Reddick, Drew and aging gracefully

I also learned this weekend that Josh Reddick's nickname in the clubhouse is "Stiffler." Perfect.

In a great season for Red Sox fans (the exploits of Dustin Pedroia, Jacoby Ellsbury and Adrian Gonzalez alone would be cause for delirious joy), the emergence of Josh Reddick has been one of the better story lines on the team.

He plays the game hard and plays it with a flair. His swing is one that sees the bat whip through the zone with fluid authority, he slides into bases without much regard for his well being, and he seems to have a cannon for a right arm, gunning down runners from Fenway’s cavernous right field.

But really, what makes his story compelling is that he’s young.

He’s had quick stints with the Red Sox the past two seasons, marked by impatience at the plate and quick trips back to Pawtucket after whichever player he was covering returned from injury.

This season, at 24 years old, he’s pulled it together, showing an improved intelligence for the game to go along with his obvious natural gifts. While a number of Red Sox corner outfielders have struggled, Reddick has stepped up. In 46 games in Boston, Reddick is hitting .338 with 5 home runs and a .949 OPS.

And that’s come at the expense of some veteran players. Last month, the Sox sent Mike Cameron packing, Reddick having usurped him as the Sox’ best option off the bench. And more recently, J.D. Drew has seen his job handed to the younger Reddick. That’s how it goes.

Given all that, last night was rather remarkable. To cap another excruciating marathon by the Red Sox and Yankees, Josh Reddick hit the left-field wall in the 10th inning to drive in the winning run. And, as several media outlets this morning pointed out, Drew was among the first Red Sox out of the dugout to celebrate with Reddick.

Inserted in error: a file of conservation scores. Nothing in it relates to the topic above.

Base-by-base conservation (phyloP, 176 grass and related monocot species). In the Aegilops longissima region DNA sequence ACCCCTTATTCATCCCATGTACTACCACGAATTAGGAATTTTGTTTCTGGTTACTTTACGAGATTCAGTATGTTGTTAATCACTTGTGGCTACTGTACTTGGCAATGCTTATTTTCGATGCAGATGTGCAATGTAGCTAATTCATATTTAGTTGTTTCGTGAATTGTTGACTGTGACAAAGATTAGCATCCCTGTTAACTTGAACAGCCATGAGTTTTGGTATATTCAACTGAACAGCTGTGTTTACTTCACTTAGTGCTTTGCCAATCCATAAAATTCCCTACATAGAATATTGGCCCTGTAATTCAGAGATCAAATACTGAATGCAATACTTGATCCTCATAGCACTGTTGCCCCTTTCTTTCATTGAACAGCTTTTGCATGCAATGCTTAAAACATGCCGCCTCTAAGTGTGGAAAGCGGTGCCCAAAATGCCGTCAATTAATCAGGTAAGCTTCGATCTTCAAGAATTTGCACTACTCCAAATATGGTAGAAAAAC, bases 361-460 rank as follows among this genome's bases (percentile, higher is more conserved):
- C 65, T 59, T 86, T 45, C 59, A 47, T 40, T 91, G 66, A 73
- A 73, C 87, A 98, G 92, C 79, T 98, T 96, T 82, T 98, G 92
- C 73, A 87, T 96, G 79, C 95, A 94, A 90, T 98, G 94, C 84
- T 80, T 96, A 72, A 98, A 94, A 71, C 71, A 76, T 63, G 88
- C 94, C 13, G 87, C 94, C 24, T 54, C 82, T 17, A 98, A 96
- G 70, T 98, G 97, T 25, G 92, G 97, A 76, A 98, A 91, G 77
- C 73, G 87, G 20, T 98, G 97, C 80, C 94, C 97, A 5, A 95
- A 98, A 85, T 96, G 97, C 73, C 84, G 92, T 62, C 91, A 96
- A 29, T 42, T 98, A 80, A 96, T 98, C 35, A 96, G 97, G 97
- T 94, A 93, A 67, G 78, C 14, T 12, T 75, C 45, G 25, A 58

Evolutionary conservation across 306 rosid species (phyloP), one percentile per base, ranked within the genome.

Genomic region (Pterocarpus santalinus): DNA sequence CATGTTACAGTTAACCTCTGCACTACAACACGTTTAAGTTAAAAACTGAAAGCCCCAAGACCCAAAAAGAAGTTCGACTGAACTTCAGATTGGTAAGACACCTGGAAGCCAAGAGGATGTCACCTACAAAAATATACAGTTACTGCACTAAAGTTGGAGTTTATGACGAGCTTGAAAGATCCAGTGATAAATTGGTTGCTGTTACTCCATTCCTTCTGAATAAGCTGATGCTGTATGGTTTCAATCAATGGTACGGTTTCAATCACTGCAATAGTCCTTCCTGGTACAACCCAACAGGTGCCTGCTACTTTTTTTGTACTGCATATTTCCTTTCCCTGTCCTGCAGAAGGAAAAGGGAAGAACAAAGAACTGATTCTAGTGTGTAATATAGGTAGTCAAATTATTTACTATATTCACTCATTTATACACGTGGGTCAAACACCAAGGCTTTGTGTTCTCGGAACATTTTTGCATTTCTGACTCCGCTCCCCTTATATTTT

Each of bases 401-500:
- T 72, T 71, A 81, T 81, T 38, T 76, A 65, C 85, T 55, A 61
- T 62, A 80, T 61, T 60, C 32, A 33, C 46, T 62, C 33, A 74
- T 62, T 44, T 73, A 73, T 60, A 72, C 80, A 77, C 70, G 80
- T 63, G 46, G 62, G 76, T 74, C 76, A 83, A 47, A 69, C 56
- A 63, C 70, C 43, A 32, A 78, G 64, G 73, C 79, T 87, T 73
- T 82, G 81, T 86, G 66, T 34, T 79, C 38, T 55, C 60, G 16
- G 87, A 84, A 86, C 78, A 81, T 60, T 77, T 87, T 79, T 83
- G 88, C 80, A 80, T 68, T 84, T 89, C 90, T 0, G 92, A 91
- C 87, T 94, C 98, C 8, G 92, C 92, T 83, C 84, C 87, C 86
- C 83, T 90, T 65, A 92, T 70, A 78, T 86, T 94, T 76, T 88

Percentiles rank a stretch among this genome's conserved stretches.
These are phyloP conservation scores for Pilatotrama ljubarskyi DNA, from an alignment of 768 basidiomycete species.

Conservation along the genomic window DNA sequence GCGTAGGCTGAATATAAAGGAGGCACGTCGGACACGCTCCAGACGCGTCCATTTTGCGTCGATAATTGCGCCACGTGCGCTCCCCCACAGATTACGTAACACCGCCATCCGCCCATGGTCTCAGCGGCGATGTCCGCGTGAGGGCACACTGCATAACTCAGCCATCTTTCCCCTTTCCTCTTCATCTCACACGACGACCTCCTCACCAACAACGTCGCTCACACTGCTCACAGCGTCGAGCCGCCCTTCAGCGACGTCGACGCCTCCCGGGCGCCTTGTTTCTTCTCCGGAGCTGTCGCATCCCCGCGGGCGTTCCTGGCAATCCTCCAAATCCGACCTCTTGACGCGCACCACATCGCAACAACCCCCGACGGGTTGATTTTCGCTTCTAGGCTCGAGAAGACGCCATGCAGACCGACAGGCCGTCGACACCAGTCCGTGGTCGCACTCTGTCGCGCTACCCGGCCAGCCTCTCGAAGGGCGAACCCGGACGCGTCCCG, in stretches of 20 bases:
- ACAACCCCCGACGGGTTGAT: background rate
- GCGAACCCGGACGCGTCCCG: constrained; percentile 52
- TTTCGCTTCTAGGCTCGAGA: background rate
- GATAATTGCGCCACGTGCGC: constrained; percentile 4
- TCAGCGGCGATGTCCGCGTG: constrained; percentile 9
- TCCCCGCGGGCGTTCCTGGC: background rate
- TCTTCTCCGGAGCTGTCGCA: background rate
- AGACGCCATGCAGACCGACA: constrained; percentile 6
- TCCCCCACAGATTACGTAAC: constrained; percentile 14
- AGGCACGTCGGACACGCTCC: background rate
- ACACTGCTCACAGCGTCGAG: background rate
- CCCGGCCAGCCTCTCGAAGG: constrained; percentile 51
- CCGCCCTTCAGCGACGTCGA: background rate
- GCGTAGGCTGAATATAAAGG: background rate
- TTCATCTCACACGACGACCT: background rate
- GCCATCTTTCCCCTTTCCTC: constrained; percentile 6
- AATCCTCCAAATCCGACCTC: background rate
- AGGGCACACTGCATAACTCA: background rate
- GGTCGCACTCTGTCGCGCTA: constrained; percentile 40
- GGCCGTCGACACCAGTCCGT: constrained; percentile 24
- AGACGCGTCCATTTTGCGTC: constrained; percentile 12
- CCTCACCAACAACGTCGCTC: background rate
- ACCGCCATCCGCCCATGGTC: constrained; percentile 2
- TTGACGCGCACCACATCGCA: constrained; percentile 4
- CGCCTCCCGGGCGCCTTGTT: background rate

To see Drew among the first to run out to celebrate with his replacement was rather heartwarming. Forgetting expiring contracts and possible resentment, there was Drew, celebrating a win with the player, 11 years his junior, who took his job.

This is not intended to be one of those “the game mirrors life” pieces, but Drew’s support seemed to be genuine, his joy following the win a rare show of emotion for a typically even-keeled, sometimes stoic player. And it signified the circular motion of the game at this level. Kids come up, some fail, some succeed, and some are lucky enough to have long careers, with home runs, All-Star Games and World Series sprinkled in. And every single one of them will be replaced.

Drew has effectively been replaced, the victim of Reddick’s coming-out party sweeping across Drew’s poorly timed slump. But, in that moment, he seemed to be at peace with his fate.

Kevin Youkilis openly noted that, one day, he won’t be playing for the Boston Red Sox, either because of retirement or because a younger player, perhaps someone like Will Middlebrooks, will come up and take his place. And he was OK with that. Not long ago, he was the young player looking for a spot, and some day, he’ll be the veteran pushed out for the younger player. As he put it, being part of that is “cool.” Right now, Reddick is at the beginning of that journey. Drew is experiencing the end.

Players come in young, and they leave old. No one plays forever.

Carl Yastrzemski and Nolan Ryan came close, though.


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